lemmy caution April 25, 2013 at 1:22 pm

Petroleum Engineering wages and employment are very cyclical. In boom years they are the highest paid engineers. In bust years it is very hard to get a job.

Axa April 26, 2013 at 4:21 am

That’s why people move around the world running away from busted fields

Brian Donohue April 25, 2013 at 12:40 pm

+1.

Sisyphus April 25, 2013 at 1:02 pm

Grouping STEM together as one category is highly misleading. All of the people I know in the T and E are doing great, but those in the M and S categories aren’t. I’m in the biosciences at Stanford and the majority of people I know end up in endless post docs and then usually get jobs that were no where near what they trained for and that pay far less than would justify obtaining the PhD in the first place. Binkley is spot on here that employers simply don’t want to pay for the higher level skills they require and the constant overproduction of STEM workers (to say nothing of immigration policies) allows them to constantly depress wages. My personal observation from working at three different universities during undergraduate, technician, and graduate work is that only 25-30% of biosciences PhDs ever get science jobs and a comparably small fraction make the 100K+ on a reasonable time frame necessary to justify the investment. If you make no money until you’re 43 and then start at 90K a year, your life time earnings aren’t going to be much better than if you hadn’t bothered going to graduate school in the first place. It’s all well and good for people to say “Hey, why don’t all of you work for 12 years or so, 6 or 7 days a week, so that you can get a STEM degree. Sure, it won’t pay off for you, but think of all those positive externalities!”, but that doesn’t mean that we should keep pretending that there’s a shortage or keep trying to convince young people that it’s a great investment.

Cliff April 25, 2013 at 2:54 pm

Are we talking about PhDs? Are PhDs really necessary or just regular B.S.?

Sisyphus April 25, 2013 at 3:06 pm

I’m talking about PhDs for the M and S parts of STEM. A four year degree in biology or chemistry doesn’t pay all that well compared to the effort necessary to obtain it. Starting technician salaries are around 30-40K, and they top out around 50-60 later on. You could easily make that much studying poetry and teaching high school, all while getting 3 months off a year and dodging calculus.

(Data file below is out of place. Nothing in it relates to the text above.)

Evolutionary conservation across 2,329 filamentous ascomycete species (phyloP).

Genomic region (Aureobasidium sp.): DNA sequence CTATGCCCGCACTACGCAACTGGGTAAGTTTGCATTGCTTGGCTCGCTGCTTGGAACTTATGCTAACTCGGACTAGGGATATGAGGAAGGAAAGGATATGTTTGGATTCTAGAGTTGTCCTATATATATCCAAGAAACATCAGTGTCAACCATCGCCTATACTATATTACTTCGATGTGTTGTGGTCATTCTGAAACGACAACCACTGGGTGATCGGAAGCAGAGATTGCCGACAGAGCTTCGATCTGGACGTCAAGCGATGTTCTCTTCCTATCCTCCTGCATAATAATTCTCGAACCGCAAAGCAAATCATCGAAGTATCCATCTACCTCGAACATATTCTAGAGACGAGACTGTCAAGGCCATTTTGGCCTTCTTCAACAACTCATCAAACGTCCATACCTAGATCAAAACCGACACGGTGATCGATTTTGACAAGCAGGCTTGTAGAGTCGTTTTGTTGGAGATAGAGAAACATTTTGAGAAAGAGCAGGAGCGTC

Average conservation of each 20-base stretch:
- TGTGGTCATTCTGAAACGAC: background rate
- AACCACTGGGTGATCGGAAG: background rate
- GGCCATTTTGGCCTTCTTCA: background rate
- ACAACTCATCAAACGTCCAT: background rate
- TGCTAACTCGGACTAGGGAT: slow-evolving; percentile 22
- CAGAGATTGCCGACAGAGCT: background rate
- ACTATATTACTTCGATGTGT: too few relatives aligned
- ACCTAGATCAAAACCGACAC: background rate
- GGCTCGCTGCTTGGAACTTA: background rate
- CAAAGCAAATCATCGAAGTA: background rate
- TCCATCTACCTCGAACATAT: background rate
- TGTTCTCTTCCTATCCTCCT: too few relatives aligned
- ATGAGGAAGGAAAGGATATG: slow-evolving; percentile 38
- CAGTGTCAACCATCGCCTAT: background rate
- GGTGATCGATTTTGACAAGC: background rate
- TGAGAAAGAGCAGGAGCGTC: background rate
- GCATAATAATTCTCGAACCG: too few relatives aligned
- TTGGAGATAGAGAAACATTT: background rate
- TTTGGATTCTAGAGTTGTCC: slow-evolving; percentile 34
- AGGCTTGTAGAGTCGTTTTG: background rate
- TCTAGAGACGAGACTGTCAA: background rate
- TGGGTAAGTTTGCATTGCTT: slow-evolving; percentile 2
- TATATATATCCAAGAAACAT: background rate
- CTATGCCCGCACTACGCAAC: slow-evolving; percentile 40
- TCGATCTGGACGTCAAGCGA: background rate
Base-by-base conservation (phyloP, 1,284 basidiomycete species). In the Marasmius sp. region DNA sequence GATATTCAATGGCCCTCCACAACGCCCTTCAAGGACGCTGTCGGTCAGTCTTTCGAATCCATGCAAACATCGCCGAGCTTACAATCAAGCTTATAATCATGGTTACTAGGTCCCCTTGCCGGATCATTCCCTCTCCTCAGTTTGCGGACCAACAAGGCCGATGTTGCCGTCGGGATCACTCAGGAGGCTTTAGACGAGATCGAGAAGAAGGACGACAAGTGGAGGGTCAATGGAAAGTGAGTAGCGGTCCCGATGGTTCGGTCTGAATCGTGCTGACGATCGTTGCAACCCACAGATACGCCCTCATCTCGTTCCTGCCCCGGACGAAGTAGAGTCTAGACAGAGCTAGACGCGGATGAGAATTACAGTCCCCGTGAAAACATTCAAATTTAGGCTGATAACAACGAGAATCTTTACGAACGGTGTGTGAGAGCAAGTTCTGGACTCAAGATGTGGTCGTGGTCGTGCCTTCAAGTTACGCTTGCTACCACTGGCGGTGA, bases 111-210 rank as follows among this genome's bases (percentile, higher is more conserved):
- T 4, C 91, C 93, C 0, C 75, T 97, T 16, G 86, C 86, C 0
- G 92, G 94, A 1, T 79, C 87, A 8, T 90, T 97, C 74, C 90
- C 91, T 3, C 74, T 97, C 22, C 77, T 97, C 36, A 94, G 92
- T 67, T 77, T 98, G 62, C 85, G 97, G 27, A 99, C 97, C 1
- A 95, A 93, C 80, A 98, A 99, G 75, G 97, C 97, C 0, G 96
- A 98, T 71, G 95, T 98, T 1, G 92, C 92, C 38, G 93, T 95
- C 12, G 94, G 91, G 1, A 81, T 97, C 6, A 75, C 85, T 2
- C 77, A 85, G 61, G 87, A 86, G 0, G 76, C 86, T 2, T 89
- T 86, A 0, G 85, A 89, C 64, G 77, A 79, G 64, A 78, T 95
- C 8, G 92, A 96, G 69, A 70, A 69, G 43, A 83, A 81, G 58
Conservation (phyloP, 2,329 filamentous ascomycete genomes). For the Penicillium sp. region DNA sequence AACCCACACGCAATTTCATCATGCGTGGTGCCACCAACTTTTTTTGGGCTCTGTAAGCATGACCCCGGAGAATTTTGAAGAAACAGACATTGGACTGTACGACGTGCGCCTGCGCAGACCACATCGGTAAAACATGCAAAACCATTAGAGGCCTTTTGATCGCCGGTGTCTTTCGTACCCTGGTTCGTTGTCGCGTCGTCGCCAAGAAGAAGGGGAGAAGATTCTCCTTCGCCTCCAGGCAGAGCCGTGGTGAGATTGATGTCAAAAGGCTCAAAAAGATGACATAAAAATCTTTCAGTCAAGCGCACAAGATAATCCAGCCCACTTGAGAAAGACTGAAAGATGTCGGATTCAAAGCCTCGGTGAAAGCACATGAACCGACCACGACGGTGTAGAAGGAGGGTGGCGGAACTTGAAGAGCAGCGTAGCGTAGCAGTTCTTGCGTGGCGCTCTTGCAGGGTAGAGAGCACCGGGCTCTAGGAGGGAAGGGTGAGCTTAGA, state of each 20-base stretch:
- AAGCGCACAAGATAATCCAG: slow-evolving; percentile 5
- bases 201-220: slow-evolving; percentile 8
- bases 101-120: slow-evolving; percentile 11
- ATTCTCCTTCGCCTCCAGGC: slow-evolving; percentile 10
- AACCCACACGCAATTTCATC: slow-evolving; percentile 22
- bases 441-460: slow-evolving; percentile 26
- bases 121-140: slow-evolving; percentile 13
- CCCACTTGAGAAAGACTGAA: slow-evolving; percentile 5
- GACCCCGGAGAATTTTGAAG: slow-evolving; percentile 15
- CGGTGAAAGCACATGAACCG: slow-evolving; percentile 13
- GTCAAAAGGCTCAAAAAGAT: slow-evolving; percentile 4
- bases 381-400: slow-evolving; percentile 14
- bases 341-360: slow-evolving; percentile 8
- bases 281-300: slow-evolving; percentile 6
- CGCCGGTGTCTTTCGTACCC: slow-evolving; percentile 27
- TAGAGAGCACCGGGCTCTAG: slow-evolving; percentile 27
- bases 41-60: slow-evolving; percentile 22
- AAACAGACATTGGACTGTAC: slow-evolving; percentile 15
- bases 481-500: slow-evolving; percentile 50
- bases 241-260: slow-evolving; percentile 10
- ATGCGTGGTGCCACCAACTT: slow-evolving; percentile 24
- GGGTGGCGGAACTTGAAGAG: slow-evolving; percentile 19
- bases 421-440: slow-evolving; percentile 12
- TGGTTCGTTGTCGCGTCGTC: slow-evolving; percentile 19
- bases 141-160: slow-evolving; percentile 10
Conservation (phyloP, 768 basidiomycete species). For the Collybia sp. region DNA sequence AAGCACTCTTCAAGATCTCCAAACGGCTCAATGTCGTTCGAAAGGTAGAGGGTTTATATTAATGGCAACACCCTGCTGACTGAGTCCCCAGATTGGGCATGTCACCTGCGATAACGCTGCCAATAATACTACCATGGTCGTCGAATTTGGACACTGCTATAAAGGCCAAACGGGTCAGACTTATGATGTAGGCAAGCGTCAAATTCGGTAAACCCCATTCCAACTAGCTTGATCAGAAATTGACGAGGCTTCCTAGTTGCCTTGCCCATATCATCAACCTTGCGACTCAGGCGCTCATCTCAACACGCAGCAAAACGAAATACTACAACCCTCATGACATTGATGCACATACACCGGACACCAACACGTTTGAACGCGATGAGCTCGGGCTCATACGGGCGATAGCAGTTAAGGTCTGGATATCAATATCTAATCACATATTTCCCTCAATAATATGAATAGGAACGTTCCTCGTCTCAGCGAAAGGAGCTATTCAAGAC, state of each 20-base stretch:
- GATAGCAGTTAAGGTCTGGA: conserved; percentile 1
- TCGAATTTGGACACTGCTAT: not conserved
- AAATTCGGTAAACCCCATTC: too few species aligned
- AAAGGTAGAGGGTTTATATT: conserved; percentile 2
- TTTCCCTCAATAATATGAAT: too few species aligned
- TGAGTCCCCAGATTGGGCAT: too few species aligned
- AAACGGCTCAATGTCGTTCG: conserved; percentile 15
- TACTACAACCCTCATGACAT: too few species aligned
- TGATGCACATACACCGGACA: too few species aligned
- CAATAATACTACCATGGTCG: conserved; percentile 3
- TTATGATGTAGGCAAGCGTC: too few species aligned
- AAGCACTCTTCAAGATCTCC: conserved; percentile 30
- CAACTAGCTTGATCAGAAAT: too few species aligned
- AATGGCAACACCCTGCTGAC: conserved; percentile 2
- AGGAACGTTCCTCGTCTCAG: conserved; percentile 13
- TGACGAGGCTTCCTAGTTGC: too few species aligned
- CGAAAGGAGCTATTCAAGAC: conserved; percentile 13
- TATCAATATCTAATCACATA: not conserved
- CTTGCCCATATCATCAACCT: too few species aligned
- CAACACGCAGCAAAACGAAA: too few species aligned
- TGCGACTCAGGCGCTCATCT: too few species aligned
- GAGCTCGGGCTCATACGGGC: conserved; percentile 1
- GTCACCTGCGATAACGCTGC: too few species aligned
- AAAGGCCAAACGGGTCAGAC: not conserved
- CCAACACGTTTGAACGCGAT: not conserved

It’s my impression that a BS is sufficient for many IT and engineering jobs OTOH.

Greg April 25, 2013 at 7:34 pm

Don’t we need to distinguish between fields where the only job prospects are academia, and everything else? Plenty of biology PhDs, I assume, get paid well in biotech, medical devices, bioinformatics, finance, and whatnot. But in my opinion, going into academia is often a pretty poor career choice these days. And that’s before the entire field collapses as a result of online education and various other trends.

Sbard April 26, 2013 at 1:48 pm

Plenty of biology PhD’s also end up working as glorified lab techs in never-ending “contract” positions. My last job put out an ad for a a $32k/yr lab tech position and got people with Ph.D’s applying.

Komori April 26, 2013 at 10:43 am

Pretty much this. The company (well, the business unit of the company) I work for does some real bleeding-edge work, and we’ve been desperate to find qualified people for a while now. Mind you, we’ve interviewed a number of good candidates, we just haven’t been able to hire them because HR won’t let us offer a salary they’d actually accept.

Now we’re getting a flood of new managers, who all seem to be the low-rent MBA program grads that find no problem with the above. They instead insist we hire cheap contractors. Never mind that the contractors can’t actually do the jobs they’re being hired for, but existing qualified people have to take time to hand-hold them through their work (or flat out do it for them so we don’t have to wait for them to mess it up before fixing it). And despite not being able to offer suitable salaries on the engineering side, the managers sure don’t seem to have a problem with buying new houses and (it at least one case) Aston Martins.

Komori April 26, 2013 at 10:54 am

I should add that there are obviously firms out there that don’t have this problem. None of the people we wanted to hire had a problem finding positions elsewhere at higher pay. But I happen to know that the BigCorp that we’re working for is one of the ones publicly complaining about the supposed shortage.

Tomas April 25, 2013 at 11:37 am

Or the perceived shortage is PR whipped up by the employers who would love to lower salaries they pay from 6 to 5 figure ranges, without losing the supply of skilled labor. Not that’s necessarily such a bad thing.